EU businesses look to US market with incoming Biden administration

Access to the comments Comments
By Susan Dabbous
EU businesses look to US market with incoming Biden administration
Copyright  Robert F. Bukaty/Copyright 2020 The Associated Press. All rights reserved.

European companies are eagerly awaiting the incoming Biden administration in the hope of new opportunities opening up.

Some companies are already adapting their business models to increase exports to the US market, including one Belgian-Italian tailor, Lanieri Bruxelles.

Claudio Verdarelli, one of its salesmen, explained to Euronews how the company is now selling tailor-made suits online, with the fittings done via video call.

He says that the business has seen an increase in sales during the pandemic, particularly in the US.

"Even if we don’t have a regular shop in the US, we are approaching a lot of YouTubers that show you how easy and fun it is taking measurements at home and they receive the same suit at home in one month," Verdarelli said.

But he added: "Our model is very important because worldwide we have no limits of nations. We can reach out to the global market. Even if we are based in Europe and we are born in Italy, our fourth market is in the ``USA."

Despite the current economic crisis and recent tariffs on European goods by the Trump administration, generally speaking, EU exports to America have increased over the past ten years.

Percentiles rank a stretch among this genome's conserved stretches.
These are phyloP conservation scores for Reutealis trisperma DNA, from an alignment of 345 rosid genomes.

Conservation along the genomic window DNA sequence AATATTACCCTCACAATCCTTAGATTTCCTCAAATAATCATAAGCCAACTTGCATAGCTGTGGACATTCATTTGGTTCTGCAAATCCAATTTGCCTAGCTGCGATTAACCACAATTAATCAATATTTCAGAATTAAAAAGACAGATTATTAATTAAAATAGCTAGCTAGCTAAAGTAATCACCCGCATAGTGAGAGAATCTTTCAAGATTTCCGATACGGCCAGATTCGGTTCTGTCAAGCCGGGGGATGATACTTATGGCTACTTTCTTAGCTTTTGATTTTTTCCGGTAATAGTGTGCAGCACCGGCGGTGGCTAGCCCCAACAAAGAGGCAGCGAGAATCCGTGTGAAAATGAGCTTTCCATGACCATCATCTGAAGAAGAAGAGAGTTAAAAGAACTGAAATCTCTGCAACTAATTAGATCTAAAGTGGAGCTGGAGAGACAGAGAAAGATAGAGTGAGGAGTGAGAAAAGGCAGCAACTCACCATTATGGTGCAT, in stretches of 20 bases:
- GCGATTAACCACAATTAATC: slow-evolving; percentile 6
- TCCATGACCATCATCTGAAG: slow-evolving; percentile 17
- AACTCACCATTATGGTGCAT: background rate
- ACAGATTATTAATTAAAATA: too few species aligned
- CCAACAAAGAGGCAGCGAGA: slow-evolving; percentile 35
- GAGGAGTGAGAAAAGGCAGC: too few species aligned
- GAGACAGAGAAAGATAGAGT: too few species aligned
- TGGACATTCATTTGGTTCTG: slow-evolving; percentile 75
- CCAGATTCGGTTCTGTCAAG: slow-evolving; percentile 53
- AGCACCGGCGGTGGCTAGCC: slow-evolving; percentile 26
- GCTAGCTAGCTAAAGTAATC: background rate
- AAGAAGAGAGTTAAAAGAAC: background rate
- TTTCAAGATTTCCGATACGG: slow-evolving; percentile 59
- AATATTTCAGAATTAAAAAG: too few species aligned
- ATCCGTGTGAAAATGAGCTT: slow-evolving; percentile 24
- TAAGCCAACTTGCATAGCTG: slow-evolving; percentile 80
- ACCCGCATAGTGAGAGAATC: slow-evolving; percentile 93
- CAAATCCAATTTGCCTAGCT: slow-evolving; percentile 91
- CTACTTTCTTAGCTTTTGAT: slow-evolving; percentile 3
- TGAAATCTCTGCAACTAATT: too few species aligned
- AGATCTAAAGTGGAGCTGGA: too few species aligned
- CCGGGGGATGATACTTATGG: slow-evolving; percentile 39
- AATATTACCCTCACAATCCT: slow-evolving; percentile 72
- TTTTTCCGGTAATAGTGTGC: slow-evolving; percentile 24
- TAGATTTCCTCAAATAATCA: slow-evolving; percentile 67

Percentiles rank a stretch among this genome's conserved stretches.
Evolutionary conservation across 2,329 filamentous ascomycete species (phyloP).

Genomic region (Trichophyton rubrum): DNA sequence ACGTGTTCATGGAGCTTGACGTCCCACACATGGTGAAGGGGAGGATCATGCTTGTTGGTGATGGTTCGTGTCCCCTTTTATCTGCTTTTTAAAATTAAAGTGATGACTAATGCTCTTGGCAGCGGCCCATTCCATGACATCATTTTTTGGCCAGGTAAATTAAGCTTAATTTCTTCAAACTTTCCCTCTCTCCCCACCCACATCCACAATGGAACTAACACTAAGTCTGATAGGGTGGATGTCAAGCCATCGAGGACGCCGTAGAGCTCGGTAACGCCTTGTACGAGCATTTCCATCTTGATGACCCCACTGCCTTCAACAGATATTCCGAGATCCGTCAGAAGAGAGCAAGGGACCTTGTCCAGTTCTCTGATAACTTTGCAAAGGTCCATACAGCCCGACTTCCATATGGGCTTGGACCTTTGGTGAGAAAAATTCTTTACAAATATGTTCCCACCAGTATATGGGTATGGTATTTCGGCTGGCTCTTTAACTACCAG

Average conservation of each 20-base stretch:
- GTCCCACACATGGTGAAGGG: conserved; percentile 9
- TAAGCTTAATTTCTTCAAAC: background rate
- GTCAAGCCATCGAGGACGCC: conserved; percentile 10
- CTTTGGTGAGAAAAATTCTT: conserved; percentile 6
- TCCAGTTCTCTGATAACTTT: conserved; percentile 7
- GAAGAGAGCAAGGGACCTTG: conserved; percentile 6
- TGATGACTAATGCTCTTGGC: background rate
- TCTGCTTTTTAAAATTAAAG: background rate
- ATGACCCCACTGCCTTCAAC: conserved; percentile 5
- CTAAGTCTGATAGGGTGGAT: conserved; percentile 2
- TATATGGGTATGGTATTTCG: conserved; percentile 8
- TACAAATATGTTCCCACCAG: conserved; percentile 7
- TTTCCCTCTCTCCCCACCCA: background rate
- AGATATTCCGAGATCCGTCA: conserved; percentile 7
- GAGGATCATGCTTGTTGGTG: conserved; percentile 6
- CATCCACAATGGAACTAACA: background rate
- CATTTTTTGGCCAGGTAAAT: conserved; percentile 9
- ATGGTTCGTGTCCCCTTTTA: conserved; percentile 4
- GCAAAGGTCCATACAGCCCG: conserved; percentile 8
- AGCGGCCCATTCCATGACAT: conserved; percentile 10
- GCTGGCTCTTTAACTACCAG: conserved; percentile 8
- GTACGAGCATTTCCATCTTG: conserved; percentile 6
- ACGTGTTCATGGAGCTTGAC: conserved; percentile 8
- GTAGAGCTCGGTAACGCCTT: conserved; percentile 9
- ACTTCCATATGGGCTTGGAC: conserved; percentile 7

According to Eurostat, EU exports to the US were worth €384bn in 2019, whilst imports from the US were valued at €232bn, leaving a surplus of €153bn.

And European exports to the US actually increased in some sectors over the past two years, according to Lucio Miranda, Director of ExportUSA, an association of SMEs.

"In the last 18 months, exports for pharmaceuticals went very well... but aluminium, steel, the automotive industry, well, that's undeniable that there was a backlash from the increase of duties that were imposed by the Trump administration," Miranda explained.

Industrial machinery is among some of the most exported European products and it's a market that could grow even more, given Joe Biden's plan to invest in American infrastructure.

"The numbers that have been discussed [of spending by Biden] range between $2tn $5tn in a span of four to ten years. Now, such a massive programme of investment cannot be faced by American companies alone,” the ExportUSA Director said.

Whether it’s fashion or heavy machinery though, the prospects for European exports seem positive.

But for the moment, companies like Lanieri will have to adapt their services to fit a pandemic hit world.